• "Net-Top" Shoes.  This tutorial comes courtesy of Heather Rose Jones.  The historical examples of this style that Heather gives are associated with "barbarian" cultures of the late Roman Empire.  
  • "Iron Age" Shoes.  The designer of this tutorial refers to them as "Iron Age/Viking," but these designs are not Viking.  Like the "net tops" above they require cutting a single piece of leather in a manner that can simply be laced to the foot; the result resembles traditional Irish dance shoes more than anything else.  This particular design may not be historical, but lace-on shoes are documentable for early periods in Scandinavia and probably for Ireland and Scotland as well, and the result is not offensively anachronistic for other prehistoric cultures.
  • Regency era dance slippers. This tutorial describes how to sew Regency dance slippers by sewing machine; they have fabric uppers and light (synthetic) leather soles. [NOTE:  This tutorial is old (2010) and the internal links in it no longer work.]  These slippers are meant for wear indoors. [SECOND NOTE:  The recommended pattern mentioned in the tutorial, Butterick B5233, is still being sold but the current version does not include the shoe pattern featured in this tutorial.]
I have been looking for sandal tutorials but have not found anything that I think would, or even might, be a one-afternoon project.  If I find anything else of interest, I will share it.

Saturday, February 15, 2020

Yet Another New Resource

While exploring a post on Instagram, I found myself looking at the updated Medieval Dress and Textiles Society webpage and found out, from this page, that there is an Association of Dress Historians. This association, under the patronage of Aileen Ribeiro, publishes a scholarly journal called the Journal of Dress History, which contains articles primarily focused on historical clothing topics relating to fashions of the last 250 years.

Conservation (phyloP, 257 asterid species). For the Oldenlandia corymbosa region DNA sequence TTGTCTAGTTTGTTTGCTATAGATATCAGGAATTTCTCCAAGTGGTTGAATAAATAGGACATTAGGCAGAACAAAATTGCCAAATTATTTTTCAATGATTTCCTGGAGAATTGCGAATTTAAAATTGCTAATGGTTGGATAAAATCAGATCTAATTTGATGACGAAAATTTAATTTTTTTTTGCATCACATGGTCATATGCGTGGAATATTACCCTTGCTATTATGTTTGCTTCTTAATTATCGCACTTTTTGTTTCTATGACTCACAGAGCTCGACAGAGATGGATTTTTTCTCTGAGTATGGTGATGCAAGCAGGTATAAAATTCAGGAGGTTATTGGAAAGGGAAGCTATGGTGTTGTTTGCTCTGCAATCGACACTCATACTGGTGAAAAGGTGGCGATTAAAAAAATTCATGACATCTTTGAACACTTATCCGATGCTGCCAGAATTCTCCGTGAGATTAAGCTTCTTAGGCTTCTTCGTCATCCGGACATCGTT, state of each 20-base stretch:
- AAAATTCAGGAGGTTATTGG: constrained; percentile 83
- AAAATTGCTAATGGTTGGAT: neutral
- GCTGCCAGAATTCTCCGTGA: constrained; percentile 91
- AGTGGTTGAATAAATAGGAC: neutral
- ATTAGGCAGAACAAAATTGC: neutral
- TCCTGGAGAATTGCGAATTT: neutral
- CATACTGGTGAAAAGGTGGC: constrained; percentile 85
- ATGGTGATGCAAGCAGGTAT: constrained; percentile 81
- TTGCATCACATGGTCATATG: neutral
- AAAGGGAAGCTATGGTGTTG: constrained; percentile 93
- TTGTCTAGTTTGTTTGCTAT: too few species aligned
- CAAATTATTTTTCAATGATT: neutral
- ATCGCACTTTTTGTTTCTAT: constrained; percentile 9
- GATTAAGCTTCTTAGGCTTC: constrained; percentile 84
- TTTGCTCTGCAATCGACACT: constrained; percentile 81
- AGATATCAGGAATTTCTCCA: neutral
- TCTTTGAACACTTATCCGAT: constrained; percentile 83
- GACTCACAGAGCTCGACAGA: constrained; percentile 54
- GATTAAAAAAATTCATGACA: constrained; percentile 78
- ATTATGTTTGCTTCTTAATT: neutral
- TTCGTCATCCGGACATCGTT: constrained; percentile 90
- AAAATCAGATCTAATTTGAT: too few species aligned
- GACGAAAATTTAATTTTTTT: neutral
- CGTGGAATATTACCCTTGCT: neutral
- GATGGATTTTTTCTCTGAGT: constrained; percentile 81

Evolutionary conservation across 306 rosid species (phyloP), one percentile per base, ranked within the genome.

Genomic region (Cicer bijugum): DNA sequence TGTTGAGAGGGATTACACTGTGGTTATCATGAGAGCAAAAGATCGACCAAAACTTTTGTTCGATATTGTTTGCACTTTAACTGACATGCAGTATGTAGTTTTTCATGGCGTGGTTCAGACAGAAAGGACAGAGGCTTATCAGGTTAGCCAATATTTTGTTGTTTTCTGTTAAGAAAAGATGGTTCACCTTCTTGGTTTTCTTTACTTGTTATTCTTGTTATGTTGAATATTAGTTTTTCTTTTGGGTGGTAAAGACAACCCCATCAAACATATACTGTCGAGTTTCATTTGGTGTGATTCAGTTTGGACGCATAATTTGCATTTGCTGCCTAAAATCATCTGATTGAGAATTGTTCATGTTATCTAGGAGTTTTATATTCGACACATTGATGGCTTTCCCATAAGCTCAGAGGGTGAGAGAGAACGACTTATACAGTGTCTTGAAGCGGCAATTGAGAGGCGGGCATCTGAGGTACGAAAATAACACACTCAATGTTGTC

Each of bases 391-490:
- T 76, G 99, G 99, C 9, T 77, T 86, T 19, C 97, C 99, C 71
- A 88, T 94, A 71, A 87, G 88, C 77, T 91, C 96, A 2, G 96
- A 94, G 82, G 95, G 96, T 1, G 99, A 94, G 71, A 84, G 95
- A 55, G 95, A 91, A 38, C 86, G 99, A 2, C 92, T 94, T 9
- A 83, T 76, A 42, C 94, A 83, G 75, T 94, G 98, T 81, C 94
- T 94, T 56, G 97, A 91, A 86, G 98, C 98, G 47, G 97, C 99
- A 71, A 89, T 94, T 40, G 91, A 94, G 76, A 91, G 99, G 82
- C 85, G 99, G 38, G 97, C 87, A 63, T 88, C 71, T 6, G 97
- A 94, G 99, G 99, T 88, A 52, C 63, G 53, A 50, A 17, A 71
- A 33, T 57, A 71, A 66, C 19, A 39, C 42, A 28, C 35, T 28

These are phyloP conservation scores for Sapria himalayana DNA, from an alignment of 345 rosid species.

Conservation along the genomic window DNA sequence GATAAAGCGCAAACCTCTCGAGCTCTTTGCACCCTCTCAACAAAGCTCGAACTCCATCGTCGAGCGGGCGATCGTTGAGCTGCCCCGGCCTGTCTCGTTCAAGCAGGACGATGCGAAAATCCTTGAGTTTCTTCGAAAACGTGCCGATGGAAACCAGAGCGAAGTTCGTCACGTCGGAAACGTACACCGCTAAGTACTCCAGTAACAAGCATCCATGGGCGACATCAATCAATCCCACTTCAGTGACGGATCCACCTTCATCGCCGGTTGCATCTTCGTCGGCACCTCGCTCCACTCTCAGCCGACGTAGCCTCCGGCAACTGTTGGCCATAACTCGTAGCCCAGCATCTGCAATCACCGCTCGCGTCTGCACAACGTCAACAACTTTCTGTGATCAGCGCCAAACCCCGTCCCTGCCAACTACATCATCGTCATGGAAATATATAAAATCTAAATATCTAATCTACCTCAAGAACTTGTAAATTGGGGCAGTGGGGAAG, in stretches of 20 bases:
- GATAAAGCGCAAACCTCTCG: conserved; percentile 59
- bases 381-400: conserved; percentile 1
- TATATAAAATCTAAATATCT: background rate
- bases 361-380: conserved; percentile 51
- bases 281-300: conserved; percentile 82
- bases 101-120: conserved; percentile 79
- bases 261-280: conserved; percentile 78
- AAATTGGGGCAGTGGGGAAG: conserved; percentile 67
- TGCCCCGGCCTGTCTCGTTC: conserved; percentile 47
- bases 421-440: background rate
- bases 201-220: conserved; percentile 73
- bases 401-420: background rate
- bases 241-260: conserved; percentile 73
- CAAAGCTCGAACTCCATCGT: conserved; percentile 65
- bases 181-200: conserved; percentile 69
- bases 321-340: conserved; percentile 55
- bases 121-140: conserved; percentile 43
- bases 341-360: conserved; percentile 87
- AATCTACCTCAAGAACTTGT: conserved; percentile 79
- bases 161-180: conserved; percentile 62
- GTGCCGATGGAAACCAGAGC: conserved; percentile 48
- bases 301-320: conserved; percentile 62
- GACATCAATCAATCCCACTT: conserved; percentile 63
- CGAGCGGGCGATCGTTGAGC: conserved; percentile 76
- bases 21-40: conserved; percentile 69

Each issue of the Journal (except for the first few) is at least 200 pages, and Professor Emeritus Ribeiro herself has been a contributor.  Best of all, part of the Association's mission is that the Journal of Dress History is "circulated solely for educational purposes, completely free of charge and not for sale or profit." The first issue was published in 2017, and the 10 issues that have been published to date may all be downloaded for free on the Association's website, here.

Here are some papers from the Journal that may be of interest.  They are illustrated, some lavishly:
Alexander, Kimberly S. and Alison Fairhurst.  Treasures Afoot:  Shoe Stories from the Georgian Era.  (Volume 3, Issue 2, Summer 2019, page 87).

Gurr, Alice.  The Trench Coat:  Fashioning British Gender Identities in War and Peace, 1851-1930.  (Volume 3, Issue 1, Winter 2019, page 5).

Fairhurst, Alison.  Women's Shoes of the Eighteenth Century: Style, Use and Evolution.(Volume 1, Issue 2, Autumn 2017, page 25).